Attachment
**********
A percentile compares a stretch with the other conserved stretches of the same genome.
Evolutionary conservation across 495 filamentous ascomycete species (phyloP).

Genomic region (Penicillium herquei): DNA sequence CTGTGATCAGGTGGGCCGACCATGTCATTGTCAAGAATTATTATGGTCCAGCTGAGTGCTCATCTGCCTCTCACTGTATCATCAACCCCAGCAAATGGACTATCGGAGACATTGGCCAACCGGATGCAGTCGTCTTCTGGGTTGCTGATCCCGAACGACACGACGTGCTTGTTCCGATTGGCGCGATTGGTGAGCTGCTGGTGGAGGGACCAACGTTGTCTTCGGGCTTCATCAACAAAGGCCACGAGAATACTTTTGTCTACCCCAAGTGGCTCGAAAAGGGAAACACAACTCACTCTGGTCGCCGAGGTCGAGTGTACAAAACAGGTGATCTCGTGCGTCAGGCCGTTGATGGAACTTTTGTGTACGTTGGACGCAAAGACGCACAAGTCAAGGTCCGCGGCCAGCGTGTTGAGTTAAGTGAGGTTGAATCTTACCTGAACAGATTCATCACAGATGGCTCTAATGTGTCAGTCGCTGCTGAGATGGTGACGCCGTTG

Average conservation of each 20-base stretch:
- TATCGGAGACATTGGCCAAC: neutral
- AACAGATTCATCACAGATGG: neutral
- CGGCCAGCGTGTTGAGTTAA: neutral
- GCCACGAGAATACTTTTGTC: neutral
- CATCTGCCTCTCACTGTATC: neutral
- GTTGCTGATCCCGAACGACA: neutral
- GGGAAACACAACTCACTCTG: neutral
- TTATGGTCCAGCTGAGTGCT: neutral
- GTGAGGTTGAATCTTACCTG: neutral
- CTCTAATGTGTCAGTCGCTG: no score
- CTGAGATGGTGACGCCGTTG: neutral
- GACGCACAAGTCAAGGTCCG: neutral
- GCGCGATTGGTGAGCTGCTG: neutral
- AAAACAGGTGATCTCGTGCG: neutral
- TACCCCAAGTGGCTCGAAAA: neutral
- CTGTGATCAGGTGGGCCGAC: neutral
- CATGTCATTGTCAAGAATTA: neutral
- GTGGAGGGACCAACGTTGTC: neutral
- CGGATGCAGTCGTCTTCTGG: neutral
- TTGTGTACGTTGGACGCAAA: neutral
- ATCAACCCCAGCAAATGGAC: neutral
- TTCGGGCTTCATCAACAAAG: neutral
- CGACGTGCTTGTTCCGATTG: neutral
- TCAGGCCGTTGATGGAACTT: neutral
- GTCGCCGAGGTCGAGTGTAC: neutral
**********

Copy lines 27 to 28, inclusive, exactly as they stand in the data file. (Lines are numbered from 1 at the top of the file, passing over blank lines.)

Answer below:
- CGACGTGCTTGTTCCGATTG: neutral
- TCAGGCCGTTGATGGAACTT: neutral